If there's any group you want on your side when approaching an election, it's enthusiastic independent voters. Independent voters carry elections in swing districts, and (even in a poll of likely voters) independents that feel strongly are presumably more likely to vote and less likely to waver.
In the average of the last two Rasmussen polls that asked which party voters would support on a generic congressional ballot (by a margin of 7.5 percentage points, they'd favor the GOP), voters say that they disapprove, rather than approve, of President Obama by a tally of 53 to 46 percent. From Obama's perspective, that's bad enough. What's worse is that 47 percent of independents strongly disapprove of him, while only 17 percent strongly approve. Round up a half-dozen independent voters and, on average, three will strongly disapprove of the president, one will strongly approve of him, and two won't feel strongly either way. That's not a good sign for the president's party heading into a midterm election.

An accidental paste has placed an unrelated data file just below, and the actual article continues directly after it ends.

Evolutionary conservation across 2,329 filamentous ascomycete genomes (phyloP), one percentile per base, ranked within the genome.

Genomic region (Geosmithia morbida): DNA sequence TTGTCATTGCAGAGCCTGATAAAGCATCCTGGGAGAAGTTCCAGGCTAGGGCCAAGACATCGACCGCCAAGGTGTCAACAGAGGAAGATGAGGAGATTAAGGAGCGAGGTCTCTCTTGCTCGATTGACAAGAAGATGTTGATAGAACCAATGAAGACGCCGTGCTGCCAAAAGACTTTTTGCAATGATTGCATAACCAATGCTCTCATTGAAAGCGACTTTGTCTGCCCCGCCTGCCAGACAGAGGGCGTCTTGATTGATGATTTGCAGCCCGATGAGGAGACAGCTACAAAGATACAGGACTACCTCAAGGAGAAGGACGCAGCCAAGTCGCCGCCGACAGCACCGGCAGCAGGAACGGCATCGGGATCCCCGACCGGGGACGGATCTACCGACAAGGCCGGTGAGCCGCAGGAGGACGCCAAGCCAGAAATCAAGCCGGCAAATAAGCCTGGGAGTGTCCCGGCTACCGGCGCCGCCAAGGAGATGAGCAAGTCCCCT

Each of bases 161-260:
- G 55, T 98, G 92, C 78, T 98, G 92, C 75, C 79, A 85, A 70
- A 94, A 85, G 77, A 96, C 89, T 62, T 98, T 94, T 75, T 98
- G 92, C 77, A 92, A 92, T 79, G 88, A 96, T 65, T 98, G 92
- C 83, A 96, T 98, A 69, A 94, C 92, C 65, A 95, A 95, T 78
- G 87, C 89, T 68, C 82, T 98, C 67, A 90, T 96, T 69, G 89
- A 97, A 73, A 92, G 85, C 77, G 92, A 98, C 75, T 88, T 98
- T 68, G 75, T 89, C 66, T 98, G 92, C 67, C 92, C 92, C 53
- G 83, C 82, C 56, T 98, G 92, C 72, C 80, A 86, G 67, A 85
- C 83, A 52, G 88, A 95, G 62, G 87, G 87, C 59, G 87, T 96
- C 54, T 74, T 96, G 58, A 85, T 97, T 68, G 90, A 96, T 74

Independents backed Obama en masse two years ago. So, what has changed? In showing long-term trends, Rasmussen doesn't break down issues by party allegiance, but among all likely voters, the biggest swing in voters' trust in the respective parties has been on the issue of health care, on which voters' faith has swung 21 points toward the GOP since the time of Obama's election—compared to 17 points on the economy and 16 points on both immigration and taxes.
When you consider that Obamacare not only impacts health care but also the economy and taxes, and that it's both the quintessential example and the principal symbol of federal overreaching and overspending, the answer to "What changed?" would seem to be that the Democrats rammed Obamacare down the American people's throats and are now poised to pay the price. This has long been clear, and voters have plainly indicated this to pollsters when given the chance.